Moreover, of the five successful World Cup chases in excess of 300, three of them have been by the indefatigable Irish.

Following this most recent success, legendary West Indies bowler Michael Holding rightly called for William Porterfield's men to be given Test status immediately - and so they should, at least on a trial basis.

After all, what exactly have the governing body, the ICC, got to lose by expanding the game, especially in a place where the seeds of success have already been sown?

Back to Group B, and West Indies therefore did remarkably well to bounce back from the Ireland defeat with a convincing 150-run thumping of Pakistan. 

That defeat for Pakistan leaves them rock-bottom of Group B with two defeats out of two after they lost a sixth World Cup match out of six against India on the opening weekend in Adelaide. 

The game against India was the most watched cricket match of all time with an estimated television audience of one billion. 

But, after Virat Kohli's 107 and Mohammed Shami's 4-35, it was the same old story for Pakistan who - like England - must now rely on turning their form around against the minnows. 

By contrast, holders India - who arrived at the tournament in terrible form - now already have one foot in the quarter finals after carrying the momentum from the Pakistan win into their match against South Africa.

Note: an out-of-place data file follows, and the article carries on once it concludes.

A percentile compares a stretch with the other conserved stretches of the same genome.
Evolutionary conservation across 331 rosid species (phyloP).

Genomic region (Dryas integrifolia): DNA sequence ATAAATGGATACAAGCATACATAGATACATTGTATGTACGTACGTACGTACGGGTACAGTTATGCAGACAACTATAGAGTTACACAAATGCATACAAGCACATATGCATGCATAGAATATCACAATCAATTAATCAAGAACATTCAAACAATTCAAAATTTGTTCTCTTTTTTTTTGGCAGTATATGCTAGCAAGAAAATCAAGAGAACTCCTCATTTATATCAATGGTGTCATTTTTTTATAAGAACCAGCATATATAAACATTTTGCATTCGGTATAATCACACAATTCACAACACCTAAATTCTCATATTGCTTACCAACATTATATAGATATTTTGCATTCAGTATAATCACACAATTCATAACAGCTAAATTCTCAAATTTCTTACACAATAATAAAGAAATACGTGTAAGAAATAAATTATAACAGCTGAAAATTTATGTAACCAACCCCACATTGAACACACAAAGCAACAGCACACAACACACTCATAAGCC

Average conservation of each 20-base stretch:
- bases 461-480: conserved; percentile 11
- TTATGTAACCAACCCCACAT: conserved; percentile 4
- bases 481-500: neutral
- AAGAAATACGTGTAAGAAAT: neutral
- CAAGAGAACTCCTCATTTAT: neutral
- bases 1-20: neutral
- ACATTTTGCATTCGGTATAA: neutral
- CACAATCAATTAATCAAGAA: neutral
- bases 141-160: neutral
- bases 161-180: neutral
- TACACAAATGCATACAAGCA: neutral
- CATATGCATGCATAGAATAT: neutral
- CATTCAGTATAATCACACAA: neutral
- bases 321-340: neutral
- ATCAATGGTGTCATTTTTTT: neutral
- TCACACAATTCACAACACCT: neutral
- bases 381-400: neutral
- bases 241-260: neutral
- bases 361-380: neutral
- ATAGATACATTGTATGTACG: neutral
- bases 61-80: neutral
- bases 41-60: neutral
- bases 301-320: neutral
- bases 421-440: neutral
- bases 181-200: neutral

The Proteas - who had won their opening match against Zimbabwe comfortably enough - collapsed from 108-2 to 177 all out to lose by 130 runs after India's Shikhar Dhawan provided scoreboard pressure with a 137.

It leaves the Group B table looking good for India who are clear at the top on four points. Ireland are the only other unbeaten team in the section - but, having played just once, they are one of a clutch of four teams on two points. 

UAE and Pakistan bring up the rear on zero points - with Ireland playing the former in an eminently winnable game on Wednesday. 

Meanwhile, England are next in action at 10pm on Saturday night British-time against Sri Lanka.


13 Feb 22:00Christchurch NZNEW ZEALAND 331-6 beat SRI LANKA 233 46.1 by 98 runs
14 Feb 03:30Melbourne AusAUSTRALIA 342-9 beat ENGLAND 231 41.5 by 111 runs
16 Feb 22:00Dunedin NZNEW ZEALAND 146-7 24.5 beat SCOTLAND 142 36.2 by 3 wkts
18 Feb 03:30Canberra AusBANGLADESH 267 beat AFGHANISTAN 162 42.5 by 105 runs
20 Feb 01:00Wellington NZNEW ZEALAND 125-2 12.2 beat ENGLAND 123 33.2 by 8 wickets
21 Feb 03:30Brisbane AusAUSTRALIA N/R BANGLADESH - match abandoned (rain)
21 Feb 22:00Dunedin NZSRI LANKA 236-6 48.2 beat AFGHANISTAN 232 49.4 by 4 wickets
22 Feb 22:00Christchurch NZENGLAND 303-8 beat SCOTLAND 184 42.2 by 119 runs

NEW ZEALAND300+3.596
SRI LANKA110-0.862